Secondly, we literally have TOO many 4-5star local prospects in the tri county area to sign. It is literally impossible. That is the legit issue in 2018... not enough scholarships.

Also, remember, when you were referencing Miami cleaning up in the 80s and getting all the best players, there wasnt another team in the country that would come down here to recruit. Like Joe Pa was gonna go to Liberty city to pull kids in the 80s, Lou Holtz lol... hell even the Gators barely came down this way. Was really just Miami and FSU. This makes your results skewed... now everyone knows we got all the best kids down here.

Finally, I flew in for the spring game, and I can say that a Hurricanes football game might be the most demographically-inclusive event in the south east. Literally EVERYONE was represented in numbers. My favorite part of the canes is its everyone's team. Blacks, hispanics, whites, hell even dade county asians **** with the canes.
I think you're missing OP's point. Or maybe i am, but i read it as he's looking at trends and his concerns arent for this year or next year or 2023, hes looking more long term like say 2040 - which is only 22years away, not a long time if you consider our last championship was 18years ago. Given the demographic trends what will a Miami team look like then? Better yet, how popular will football even be? And to those who say football will never go away - boxing was bigger.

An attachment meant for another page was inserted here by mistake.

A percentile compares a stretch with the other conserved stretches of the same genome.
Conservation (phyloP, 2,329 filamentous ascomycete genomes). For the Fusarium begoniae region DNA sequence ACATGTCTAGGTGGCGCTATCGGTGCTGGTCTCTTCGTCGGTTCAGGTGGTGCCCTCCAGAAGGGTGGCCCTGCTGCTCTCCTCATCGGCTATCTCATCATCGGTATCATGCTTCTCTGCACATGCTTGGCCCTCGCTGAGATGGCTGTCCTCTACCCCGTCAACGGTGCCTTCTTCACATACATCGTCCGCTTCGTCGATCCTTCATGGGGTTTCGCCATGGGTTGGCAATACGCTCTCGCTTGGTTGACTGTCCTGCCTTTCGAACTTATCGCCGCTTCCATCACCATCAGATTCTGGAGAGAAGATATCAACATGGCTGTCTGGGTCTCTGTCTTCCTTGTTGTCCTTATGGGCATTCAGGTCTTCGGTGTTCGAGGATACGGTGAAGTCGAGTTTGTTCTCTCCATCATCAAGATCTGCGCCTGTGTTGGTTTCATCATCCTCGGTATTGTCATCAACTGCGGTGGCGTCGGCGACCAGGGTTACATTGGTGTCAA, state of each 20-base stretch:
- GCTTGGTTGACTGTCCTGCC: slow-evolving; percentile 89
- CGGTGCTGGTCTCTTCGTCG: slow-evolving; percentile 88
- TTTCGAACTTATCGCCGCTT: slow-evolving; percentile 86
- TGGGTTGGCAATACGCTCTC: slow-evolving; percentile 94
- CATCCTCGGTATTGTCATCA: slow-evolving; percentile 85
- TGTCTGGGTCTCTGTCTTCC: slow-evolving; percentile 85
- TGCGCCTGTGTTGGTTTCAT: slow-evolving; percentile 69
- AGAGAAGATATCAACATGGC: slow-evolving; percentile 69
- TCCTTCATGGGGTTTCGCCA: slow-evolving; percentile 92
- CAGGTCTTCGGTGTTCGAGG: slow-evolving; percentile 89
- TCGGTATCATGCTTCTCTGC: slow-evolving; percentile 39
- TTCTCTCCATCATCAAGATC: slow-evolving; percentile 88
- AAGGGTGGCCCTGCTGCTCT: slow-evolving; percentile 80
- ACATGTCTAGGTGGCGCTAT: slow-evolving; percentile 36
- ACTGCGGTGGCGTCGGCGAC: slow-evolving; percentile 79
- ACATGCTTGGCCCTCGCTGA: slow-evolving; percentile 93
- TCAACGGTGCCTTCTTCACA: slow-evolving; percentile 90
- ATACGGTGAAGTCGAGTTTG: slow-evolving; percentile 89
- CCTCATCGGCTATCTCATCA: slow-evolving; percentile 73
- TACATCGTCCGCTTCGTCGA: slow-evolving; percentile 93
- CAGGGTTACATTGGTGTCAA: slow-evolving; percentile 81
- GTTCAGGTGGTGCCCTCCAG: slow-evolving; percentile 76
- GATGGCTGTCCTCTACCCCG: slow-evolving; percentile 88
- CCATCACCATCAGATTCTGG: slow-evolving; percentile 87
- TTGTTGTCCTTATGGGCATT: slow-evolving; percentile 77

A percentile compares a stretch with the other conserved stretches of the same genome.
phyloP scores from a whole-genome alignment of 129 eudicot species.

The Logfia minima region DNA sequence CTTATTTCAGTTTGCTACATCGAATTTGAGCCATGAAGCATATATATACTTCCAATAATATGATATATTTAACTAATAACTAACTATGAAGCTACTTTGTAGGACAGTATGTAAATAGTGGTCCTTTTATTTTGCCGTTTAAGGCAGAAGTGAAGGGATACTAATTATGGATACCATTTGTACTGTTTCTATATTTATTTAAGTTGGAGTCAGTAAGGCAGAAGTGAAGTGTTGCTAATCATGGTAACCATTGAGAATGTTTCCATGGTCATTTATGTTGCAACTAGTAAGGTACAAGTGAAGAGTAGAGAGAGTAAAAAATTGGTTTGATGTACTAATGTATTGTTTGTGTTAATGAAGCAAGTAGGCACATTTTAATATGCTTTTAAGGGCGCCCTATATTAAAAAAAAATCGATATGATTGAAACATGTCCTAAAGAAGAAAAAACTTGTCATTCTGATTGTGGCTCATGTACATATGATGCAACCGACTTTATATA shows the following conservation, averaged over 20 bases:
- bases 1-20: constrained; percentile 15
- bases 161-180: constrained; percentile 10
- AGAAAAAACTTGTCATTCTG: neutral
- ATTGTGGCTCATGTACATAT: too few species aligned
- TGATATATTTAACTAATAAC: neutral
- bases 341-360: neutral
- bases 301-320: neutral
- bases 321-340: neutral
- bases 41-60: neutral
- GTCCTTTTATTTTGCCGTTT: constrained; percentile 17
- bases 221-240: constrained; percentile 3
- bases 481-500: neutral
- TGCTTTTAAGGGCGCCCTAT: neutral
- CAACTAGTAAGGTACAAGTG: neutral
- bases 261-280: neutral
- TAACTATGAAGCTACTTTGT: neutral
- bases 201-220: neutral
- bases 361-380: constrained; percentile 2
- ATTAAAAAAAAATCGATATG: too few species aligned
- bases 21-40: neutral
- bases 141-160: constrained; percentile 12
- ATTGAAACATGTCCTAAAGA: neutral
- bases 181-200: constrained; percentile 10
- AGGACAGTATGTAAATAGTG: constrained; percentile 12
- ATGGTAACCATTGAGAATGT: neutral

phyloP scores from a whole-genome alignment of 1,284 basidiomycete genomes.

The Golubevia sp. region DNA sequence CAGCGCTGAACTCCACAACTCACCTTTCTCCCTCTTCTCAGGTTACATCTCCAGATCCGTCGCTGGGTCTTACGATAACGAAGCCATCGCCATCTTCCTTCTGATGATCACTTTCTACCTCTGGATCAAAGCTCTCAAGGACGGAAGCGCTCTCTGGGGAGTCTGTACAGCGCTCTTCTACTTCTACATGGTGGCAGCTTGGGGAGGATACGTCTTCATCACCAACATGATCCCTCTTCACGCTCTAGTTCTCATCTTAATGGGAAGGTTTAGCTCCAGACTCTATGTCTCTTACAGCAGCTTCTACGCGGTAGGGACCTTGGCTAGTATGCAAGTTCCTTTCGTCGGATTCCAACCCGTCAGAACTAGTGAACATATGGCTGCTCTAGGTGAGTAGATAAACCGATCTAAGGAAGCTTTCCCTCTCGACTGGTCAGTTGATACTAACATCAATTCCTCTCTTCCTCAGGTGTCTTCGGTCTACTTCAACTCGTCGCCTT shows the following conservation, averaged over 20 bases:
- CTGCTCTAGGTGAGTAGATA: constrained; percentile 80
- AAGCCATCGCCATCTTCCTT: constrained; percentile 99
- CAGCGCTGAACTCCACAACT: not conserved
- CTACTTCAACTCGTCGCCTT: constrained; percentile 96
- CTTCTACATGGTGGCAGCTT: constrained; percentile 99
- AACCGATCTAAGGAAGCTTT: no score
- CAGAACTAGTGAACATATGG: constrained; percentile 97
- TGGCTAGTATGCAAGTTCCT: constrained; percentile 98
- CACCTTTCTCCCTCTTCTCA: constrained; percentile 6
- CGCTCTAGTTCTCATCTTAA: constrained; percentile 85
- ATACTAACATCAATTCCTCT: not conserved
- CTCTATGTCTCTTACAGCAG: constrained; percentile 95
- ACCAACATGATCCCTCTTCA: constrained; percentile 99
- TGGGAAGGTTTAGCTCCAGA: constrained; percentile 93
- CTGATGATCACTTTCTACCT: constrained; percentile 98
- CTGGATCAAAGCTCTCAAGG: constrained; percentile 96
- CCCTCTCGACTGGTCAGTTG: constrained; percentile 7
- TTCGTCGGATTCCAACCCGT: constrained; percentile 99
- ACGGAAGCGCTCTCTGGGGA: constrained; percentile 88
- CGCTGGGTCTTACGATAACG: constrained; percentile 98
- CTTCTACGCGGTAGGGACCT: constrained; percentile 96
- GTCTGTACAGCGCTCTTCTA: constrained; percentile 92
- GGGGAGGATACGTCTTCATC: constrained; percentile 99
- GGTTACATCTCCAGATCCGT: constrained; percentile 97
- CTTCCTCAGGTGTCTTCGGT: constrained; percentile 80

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#14
Not sure how old you are or where you live, but gigantic parts of primarily African American neighborhoods in Coconut Grove, Wynwood, Cutler Ridge and Homestead have been slowly bought up by real estate speculators to the point where they are unrecognizable.

Not every low income person is living in government housing or getting assistance. Thousands have owned then sold smaller, more affordable homes that increased in value tenfold over the preceding decades.

Gentrifcation in Miami is a real thing, just like everywhere else.
Yeah, it's no so much that low income people choose to move as that their landlords cash out and the have to move. Miami realestate is too valuable for it not to happen. This is America.
 
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#15
And we're getting kids out of Duval, ATL and South Georgia now. No school has better demographics for ballplayers to draw from. None.
Quite a few SoFla implants in Duval, Shaq & Pinckney's Dads being 2 of em'.

And even though He came from Alabama, Michael Jackson's Dad is from Dade, played for Jackson back in the day.

Point being, they may move away, but that Orange & Green runs strong.